How to Calculate the ROI of Social Media Marketing Campaigns
Being able to calculate the ROI of a company’s social media initiatives has been a big debate within the industry. What is social media ROI? How do you know if your sales are stemming from sites such as Facebook, Twitter, or your blogs? These are questions that keep many businesses on the fence of starting to use social media for marketing practices. Of course, there are returns that are not necessarily financial, but let’s face it; all Chief Marketing Officers need to see what will happen to their bottom-line figures. Today, we will take a more in depth look at how marketing executives should be measuring their ROI.
The first step in the ROI measurement process is to form a social media marketing plan that directly correlates to all corporate and branding strategies, without only focusing on the ROI. This means, figure out what your strategic priorities are. Do you want your social media marketing to increase traffic to your sites, improve brand awareness, or improve your search rankings? Do you want to see lead generations or are you planning on using social media as another form of customer service? There are different ways to measure the ROI depending on the strategies you choose. For example, using social media for customer service reduces costs associated with that department, which in turn increases the financial value of your strategy. Refer back to last Monday’s article to see how that is done correctly.
Social Media Spotlight: Floppingout.com
It’s Wednesday and on today’s Social Media Spotlight we bring you a humorous Sports News blog site Floppingout.com. Flopping Out has steadily been increasing their loyal fan following using blog tactics loved by all, comedy. Reading a plain and informative article can often times induce drowsiness, but when reading an article with a comical spin to the facts presented, you are intrigued to continue reading. Integrating not only YouTube and other well-known social sites, FloppingOut.com has also incorporated a live talk radio for their fans to hear the news. We had the pleasure to speak with Nick Spano, co-owner of Floppingout.com, about their social media initiatives, and here is what he had to say:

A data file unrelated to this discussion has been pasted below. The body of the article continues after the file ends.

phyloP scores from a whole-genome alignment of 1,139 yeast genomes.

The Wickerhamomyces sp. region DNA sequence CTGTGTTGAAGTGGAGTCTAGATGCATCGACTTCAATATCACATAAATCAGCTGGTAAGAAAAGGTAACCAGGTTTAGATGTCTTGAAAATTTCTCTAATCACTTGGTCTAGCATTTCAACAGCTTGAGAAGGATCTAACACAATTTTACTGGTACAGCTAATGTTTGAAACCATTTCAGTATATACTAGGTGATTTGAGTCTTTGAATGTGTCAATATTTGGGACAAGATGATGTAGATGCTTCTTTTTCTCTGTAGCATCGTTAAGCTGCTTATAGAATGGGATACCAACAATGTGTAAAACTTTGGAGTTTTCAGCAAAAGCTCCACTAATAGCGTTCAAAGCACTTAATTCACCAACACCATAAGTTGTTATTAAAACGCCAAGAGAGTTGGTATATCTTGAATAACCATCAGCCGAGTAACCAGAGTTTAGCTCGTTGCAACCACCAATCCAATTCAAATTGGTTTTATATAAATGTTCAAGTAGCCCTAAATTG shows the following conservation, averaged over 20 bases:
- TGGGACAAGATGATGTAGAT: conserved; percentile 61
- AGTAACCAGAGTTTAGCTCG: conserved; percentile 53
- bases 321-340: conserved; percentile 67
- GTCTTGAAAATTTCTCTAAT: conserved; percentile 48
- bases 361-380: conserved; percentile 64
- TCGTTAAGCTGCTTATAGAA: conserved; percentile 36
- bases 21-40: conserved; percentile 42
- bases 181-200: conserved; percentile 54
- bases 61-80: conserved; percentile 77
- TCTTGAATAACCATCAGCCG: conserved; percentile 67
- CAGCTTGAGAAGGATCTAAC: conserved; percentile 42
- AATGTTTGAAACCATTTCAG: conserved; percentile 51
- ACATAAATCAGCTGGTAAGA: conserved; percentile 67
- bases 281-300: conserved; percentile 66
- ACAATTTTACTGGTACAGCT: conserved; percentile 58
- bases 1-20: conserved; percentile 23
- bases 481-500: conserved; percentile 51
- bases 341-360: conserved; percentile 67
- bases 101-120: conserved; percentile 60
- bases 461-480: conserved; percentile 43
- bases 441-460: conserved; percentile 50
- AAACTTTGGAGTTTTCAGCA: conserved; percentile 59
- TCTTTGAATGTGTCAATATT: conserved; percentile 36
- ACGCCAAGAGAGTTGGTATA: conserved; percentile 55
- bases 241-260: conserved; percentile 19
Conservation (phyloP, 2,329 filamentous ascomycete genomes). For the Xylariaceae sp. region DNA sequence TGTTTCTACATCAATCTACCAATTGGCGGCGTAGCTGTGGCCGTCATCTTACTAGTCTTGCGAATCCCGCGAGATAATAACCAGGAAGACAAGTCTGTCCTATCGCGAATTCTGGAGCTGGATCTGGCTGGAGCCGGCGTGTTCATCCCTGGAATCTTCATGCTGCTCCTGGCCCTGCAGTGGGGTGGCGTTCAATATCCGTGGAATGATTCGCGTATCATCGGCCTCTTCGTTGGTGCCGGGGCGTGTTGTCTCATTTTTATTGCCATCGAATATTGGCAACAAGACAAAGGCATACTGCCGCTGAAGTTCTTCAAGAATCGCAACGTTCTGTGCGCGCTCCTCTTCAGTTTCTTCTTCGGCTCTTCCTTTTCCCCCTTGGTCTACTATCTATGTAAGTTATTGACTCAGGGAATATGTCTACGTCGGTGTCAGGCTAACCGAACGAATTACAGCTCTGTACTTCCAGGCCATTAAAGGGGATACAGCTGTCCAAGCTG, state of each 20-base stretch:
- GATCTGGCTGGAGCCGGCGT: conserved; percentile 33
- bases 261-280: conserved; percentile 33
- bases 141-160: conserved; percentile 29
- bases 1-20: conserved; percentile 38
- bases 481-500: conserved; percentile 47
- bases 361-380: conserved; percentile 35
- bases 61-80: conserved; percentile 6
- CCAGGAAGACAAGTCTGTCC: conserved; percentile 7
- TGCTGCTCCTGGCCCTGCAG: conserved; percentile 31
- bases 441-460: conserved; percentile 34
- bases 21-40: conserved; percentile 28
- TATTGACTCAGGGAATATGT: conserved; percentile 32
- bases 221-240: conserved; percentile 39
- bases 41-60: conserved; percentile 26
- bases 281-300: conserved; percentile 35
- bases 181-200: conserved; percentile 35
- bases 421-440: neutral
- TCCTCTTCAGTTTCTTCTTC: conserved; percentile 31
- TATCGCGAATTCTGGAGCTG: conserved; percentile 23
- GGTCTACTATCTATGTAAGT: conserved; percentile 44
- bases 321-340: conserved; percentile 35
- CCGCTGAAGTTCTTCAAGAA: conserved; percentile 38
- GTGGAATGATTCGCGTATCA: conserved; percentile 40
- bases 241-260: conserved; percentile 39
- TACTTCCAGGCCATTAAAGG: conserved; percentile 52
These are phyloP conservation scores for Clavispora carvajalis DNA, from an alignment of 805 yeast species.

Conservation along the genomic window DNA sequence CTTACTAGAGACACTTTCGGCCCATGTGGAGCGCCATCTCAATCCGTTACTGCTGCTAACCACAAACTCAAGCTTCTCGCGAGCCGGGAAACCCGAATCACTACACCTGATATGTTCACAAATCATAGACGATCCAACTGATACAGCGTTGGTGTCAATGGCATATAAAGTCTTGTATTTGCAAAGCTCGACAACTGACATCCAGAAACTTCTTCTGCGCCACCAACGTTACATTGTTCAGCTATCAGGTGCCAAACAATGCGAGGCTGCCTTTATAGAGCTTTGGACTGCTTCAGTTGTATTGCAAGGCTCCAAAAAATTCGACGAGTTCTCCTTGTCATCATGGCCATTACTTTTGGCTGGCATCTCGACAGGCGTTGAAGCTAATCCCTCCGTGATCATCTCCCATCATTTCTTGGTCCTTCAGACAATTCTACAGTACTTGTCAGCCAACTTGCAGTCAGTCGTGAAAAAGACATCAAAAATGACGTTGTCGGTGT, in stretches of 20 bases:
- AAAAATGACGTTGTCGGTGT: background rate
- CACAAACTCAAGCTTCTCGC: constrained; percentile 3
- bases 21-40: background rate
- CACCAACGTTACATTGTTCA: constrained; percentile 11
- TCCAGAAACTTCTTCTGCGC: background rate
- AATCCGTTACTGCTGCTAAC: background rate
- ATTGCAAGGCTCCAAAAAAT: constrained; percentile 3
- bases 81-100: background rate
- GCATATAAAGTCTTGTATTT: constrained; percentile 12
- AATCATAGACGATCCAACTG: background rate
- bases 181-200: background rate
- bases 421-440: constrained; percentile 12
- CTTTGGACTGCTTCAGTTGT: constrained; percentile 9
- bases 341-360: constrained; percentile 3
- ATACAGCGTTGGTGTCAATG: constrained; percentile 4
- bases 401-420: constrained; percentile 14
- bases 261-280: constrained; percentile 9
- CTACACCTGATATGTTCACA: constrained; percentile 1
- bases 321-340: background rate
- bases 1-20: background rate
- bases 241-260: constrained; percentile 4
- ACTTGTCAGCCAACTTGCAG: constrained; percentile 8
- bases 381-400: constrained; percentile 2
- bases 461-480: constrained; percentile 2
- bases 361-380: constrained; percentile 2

What social media platforms do you currently use?
N: Twitter and Facebook. There is nothing better than directly interacting with friends, family, and people who are fans and followers of your line of work. Not to mention, you can even get in touch with the President on Twitter. No joke, he is following me.
A Social Media Bubble?
Just like when anything has a rise in popularity, those sticking to their guns on the sidelines always have to raise controversy. So now that social media is the newest and hottest form of marketing and advertising, that must mean there is a bubble? A social media bubble you say? Like the dot-com bubble, right? Wrong. I mean, everyone is entitled to their own opinions on the validity or effectiveness of using social media. Most common arguments claim you can’t measure ROI, or that social media relationships are fake, or whatever people will say to negate the power of social media. The arguments are a dime a dozen and rarely backed with any good juicy information. I also read an article about this “social media bubble” on the Harvard Business Review, stating social media is creating artificial connections. This article is to those skeptics who see no true value in social media and or claim there is a “bubble” inflating…
Now I am not trying to call out this one article in particular, it is very well written with great points. The writer may just lack further insight into social media as a whole, as most of his arguments are based on opinion.
Social Media Spotlight: Welch’s
Today, our Social Media Spotlight will focus on the well-known, family favorite brand, Welch’s. Welch’s has been in the grape business since 1869, and offers a variety of 100% grape juices. Their product line also consists of other 100% juices, sparkling beverages, juice cocktails, concentrates, jams, jellies, and snacks. Let’s find out how such an established company uses social media marketing to its benefit. Erika Jubinville gives us the inside scoop on their social strategy.